35 Responses to “How to Grow Boysenberries”

  1. zee  Says:

    thanks for info. Though, I am still interested in the actual steps of starting from a seedling, and whether you mean buying a seed pack (from where?) or acquiring the seeds from the berry (how?)?

  2. Dale  Says:

    They come only as plants, not seeds. Being hybrid crosses between different species of plants, they will not be true to seed. That is where man intervenes and either grafts or roots the desired plant types. Same with apples, peaches, apricots, etc.

  3. Rose  Says:

    May I know what kind of fertilize is the best for boysenberries. Are they same as blueberries need acid soil?

  4. Jazmine  Says:

    Is the picture showing boysenberry pie?

  5. carole copeland  Says:

    I would like to know how long do the bushes last as far as years? And how long it take to get a new plant with you method of burying the vine?


  6. Administrator  Says:

    Bushes are constantly replenishing themselves and should last, as a planting, for an indefinite number of years.

    Once you bury a vine you’ll have a new plant, rooted and able to be transplanted, in about a month.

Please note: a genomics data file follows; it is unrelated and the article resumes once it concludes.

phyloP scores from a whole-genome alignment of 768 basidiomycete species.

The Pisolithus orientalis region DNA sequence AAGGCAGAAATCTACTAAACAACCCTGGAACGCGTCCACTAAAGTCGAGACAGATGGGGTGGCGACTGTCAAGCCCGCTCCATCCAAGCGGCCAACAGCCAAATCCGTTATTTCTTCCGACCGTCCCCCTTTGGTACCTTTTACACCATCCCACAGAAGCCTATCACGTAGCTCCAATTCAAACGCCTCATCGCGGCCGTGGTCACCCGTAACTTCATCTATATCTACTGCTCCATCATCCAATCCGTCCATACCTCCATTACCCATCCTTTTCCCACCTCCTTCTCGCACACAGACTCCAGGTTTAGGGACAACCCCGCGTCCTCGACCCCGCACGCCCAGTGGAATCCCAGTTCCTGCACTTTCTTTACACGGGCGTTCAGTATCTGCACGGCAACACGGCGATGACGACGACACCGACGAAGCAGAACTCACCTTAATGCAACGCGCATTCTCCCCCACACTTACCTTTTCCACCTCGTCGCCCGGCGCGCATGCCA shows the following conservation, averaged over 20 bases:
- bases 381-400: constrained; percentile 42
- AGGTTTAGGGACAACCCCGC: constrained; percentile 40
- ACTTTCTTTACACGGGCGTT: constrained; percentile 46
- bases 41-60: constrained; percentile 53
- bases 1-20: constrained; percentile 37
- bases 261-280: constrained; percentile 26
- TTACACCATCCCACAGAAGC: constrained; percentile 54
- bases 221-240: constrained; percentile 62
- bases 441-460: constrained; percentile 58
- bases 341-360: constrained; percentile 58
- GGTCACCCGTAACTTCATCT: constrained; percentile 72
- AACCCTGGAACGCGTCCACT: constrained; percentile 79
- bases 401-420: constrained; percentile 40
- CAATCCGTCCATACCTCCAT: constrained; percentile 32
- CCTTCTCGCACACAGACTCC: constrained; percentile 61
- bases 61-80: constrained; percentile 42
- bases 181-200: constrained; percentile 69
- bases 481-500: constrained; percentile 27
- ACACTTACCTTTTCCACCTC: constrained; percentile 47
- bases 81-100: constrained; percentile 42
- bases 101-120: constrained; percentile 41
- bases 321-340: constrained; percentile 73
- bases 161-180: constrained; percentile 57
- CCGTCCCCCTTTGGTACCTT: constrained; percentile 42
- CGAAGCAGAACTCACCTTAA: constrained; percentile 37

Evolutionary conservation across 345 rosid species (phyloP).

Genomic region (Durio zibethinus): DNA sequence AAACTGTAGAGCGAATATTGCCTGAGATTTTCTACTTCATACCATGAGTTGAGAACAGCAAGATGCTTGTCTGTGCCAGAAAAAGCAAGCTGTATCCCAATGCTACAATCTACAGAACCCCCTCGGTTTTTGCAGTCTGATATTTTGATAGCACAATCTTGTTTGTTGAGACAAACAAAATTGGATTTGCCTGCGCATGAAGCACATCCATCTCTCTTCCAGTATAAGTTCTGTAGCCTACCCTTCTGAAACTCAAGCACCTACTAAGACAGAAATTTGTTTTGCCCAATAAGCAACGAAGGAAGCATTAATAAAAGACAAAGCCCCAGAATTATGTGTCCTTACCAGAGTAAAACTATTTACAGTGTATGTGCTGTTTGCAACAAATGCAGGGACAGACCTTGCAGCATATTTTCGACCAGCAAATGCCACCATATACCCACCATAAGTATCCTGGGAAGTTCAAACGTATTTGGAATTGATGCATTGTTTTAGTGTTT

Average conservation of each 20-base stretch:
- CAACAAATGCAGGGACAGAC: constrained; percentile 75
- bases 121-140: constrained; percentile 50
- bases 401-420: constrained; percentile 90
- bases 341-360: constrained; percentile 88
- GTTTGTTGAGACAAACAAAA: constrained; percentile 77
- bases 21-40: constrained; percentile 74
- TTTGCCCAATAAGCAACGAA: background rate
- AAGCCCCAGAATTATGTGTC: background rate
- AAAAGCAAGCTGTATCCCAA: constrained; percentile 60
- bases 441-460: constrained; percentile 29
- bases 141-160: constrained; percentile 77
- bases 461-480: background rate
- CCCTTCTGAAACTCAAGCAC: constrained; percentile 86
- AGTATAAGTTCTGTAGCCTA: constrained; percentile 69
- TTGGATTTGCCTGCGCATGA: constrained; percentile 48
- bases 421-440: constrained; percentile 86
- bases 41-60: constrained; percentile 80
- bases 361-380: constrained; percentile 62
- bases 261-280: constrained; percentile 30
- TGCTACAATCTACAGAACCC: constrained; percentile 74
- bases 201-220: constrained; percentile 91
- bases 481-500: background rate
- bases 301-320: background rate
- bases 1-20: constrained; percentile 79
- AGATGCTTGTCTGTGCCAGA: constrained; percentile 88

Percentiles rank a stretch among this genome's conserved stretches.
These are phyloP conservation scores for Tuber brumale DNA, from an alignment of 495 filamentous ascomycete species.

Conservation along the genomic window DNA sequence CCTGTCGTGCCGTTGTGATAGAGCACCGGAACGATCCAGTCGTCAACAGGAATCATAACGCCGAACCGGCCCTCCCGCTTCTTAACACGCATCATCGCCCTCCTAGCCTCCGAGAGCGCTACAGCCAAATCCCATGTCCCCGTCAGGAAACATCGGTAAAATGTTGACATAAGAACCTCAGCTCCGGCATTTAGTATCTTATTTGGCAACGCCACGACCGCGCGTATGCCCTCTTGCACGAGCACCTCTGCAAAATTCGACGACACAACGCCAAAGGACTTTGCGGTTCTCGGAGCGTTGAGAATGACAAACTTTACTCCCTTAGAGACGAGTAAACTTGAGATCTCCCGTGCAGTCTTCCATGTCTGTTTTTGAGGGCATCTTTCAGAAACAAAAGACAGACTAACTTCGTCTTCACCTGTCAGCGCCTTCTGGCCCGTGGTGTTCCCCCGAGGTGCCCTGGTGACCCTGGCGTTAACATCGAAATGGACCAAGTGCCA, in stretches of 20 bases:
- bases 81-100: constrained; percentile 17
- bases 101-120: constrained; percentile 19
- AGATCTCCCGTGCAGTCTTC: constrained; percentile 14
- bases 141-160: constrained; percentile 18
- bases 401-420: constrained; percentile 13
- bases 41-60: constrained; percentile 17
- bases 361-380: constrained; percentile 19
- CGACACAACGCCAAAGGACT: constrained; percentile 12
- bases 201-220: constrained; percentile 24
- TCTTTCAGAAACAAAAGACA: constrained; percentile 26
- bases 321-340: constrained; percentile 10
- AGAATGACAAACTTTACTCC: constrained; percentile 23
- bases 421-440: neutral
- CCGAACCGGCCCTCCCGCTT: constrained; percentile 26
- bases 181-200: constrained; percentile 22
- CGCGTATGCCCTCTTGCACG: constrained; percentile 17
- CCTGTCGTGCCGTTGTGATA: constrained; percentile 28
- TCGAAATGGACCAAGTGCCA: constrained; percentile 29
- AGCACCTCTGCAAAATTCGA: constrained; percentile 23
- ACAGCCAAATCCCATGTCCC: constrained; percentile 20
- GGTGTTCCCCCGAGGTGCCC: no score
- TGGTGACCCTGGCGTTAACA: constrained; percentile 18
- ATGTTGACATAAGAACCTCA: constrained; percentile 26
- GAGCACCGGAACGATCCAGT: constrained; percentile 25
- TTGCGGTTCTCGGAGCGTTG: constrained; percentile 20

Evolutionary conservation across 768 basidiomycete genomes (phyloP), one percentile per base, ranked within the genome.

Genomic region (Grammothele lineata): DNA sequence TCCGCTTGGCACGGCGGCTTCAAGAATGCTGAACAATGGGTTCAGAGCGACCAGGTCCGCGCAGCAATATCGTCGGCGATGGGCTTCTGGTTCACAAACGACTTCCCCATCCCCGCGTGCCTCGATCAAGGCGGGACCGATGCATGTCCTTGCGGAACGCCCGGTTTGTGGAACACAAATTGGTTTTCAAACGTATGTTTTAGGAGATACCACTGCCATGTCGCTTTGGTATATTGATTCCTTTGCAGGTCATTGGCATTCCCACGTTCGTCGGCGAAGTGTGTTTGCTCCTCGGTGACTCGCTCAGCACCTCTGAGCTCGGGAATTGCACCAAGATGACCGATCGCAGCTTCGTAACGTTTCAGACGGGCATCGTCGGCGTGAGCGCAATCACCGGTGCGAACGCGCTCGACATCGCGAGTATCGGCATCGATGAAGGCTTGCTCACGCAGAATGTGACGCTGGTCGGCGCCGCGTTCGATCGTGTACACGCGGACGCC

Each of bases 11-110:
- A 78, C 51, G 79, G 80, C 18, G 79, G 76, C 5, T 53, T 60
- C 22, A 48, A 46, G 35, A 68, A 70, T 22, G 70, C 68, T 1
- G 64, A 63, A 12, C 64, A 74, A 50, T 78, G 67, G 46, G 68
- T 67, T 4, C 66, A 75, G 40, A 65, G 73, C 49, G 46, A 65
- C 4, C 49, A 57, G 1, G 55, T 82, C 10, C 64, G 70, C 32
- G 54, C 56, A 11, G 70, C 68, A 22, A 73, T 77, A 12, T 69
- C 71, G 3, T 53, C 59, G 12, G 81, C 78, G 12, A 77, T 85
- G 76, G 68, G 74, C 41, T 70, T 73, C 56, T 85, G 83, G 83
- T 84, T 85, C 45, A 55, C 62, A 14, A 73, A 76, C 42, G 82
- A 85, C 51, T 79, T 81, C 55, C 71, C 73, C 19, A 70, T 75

7. bob  Says:

    I have a boysenberry that I’ve been growing for over a year now – trained on an east facing wall between two wires above a couple tables of bonsais. They get morning and some afternoon sun but the sun gets behind the wall they’re on mid afternoon. I have HUNDREDS of flowers, but it seems that nothing is fruiting, and the flowers are just dieing. Is this part of the normal “it can take up to 5 years for them to produce”? I have blackberries in the same planter, south facing that are just starting to produce, and were planted at the same time.

    Lastly, with the way I’ve woven the vines between the two wires that cover the wall, it would be near impossible to selectively identify much less prune older growth – it’s a big rat’s nest. Would you suggest leaving them go and trimming off the portions of vines when harvesting (easy identification), or do the whole plant sort of like roses?

  8. bob  Says:

    I should add – I live in southern California probably within 12 miles of Knott’s berry farm where they originated (though I’m growing a thornless variety). I did notice a red berry on it today!

  9. bob  Says:

    While I’m at it – can I ask if you know what root stalk is usually used when producing the thornless variety? I’ve had many runners comming up in the rest of the bed where I’ve got the plant planted, but when they come up – they have thorns, and I’ve been weeding them out. I’ve got blackberries, peppers, herbs, and an avocado tree in the same bed so I can’t let it take completely over.

    thanks much for any insight you can provide.


  10. Dianne Bennett  Says:

    I live in New England. I have a bush I started over the winter inside.So far Iv’e only seen 2 berries, and my plant is 3 ft tall. Can I winter it inside,and bring it out in the spring.

  11. Debbie  Says: